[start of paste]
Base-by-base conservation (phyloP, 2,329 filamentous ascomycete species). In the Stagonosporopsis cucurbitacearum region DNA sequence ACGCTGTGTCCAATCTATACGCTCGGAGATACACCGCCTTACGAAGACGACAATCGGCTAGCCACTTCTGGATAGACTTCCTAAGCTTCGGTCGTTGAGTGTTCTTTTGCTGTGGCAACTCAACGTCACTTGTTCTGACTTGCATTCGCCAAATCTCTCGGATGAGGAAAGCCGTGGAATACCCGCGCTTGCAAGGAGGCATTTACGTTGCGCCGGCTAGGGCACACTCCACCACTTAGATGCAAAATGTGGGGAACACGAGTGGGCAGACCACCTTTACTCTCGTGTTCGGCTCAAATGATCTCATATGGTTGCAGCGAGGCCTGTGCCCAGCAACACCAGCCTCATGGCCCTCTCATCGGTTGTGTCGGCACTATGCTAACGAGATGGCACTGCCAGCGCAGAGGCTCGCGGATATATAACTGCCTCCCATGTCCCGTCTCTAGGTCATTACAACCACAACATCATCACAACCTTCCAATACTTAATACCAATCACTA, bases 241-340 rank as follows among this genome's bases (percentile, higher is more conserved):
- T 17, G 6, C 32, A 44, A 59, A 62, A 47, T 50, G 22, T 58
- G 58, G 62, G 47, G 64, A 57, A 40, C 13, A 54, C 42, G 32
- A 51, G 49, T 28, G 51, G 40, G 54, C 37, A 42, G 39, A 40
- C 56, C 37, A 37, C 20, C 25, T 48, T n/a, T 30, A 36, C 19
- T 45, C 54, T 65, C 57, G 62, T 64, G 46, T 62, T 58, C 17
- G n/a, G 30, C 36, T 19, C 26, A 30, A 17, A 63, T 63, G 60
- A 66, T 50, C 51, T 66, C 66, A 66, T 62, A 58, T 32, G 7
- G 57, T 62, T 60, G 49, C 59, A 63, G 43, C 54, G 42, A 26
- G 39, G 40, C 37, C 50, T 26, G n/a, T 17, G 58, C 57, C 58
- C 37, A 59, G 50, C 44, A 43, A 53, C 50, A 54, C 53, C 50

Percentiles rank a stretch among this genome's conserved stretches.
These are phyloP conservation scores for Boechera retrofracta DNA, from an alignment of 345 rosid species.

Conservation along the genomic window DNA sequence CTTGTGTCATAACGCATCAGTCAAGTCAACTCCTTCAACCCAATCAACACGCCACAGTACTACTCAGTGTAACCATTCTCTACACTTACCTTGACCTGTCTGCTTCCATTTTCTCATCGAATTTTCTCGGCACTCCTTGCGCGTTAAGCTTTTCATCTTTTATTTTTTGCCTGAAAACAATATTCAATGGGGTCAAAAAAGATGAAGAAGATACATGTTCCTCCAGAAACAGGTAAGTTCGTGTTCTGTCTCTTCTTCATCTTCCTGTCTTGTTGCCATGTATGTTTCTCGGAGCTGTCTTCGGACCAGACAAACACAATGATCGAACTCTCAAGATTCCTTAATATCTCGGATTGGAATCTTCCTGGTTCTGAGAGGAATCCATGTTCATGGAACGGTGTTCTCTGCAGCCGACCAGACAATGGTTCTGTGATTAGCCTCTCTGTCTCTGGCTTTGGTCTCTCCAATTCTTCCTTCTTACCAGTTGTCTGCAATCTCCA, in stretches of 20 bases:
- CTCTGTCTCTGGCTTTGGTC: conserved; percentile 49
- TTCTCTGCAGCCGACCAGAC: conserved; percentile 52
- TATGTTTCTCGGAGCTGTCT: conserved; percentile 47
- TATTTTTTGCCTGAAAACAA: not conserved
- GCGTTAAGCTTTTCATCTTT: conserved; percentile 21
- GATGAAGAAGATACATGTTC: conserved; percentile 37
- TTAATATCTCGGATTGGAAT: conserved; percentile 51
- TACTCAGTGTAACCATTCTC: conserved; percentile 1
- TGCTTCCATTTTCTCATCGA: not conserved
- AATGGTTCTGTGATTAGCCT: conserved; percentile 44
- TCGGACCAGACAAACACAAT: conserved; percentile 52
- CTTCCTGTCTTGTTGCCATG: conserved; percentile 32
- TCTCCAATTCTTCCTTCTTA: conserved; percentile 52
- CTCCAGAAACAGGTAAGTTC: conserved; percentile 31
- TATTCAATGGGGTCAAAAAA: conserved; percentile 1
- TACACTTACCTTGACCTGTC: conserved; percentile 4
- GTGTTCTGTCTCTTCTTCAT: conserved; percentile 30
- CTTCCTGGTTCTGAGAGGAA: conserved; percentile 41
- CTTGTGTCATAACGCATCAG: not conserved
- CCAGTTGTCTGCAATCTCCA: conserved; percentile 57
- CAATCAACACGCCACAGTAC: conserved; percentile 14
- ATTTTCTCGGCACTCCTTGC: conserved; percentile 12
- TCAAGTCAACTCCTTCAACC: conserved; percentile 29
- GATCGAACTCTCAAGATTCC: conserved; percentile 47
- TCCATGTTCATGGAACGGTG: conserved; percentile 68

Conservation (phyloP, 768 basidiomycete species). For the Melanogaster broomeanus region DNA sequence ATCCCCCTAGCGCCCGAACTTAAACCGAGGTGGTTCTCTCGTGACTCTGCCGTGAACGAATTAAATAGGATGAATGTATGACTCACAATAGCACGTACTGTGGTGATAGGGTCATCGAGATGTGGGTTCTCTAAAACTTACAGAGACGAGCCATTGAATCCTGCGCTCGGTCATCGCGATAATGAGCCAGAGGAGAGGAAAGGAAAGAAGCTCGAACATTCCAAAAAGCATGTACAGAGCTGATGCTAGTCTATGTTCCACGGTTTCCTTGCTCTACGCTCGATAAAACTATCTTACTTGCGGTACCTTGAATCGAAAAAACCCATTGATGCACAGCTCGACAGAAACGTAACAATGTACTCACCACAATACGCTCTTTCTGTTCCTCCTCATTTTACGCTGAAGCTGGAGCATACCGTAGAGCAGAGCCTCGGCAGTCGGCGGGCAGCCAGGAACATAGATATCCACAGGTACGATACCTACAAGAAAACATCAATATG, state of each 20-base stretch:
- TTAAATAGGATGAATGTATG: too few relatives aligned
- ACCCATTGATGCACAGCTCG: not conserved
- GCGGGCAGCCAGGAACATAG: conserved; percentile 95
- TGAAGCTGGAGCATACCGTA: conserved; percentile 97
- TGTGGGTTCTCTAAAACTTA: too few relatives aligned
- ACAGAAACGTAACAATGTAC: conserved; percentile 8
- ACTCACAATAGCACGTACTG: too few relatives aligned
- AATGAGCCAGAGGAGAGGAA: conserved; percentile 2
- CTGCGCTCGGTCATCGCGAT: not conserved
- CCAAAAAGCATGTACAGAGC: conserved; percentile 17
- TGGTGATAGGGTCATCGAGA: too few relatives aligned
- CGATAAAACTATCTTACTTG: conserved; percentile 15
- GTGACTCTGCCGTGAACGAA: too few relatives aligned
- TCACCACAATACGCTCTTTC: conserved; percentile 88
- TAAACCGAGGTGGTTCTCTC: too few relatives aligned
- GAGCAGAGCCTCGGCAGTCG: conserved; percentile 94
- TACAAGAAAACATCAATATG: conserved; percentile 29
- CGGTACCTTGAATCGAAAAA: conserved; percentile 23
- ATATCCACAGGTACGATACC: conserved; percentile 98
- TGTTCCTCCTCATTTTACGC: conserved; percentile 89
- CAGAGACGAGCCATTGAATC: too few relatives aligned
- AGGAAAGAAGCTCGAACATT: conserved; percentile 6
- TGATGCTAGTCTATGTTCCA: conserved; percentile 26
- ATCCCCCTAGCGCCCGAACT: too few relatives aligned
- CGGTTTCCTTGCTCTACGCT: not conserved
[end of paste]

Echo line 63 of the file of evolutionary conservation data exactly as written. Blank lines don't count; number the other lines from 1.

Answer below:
- TGATGCTAGTCTATGTTCCA: conserved; percentile 26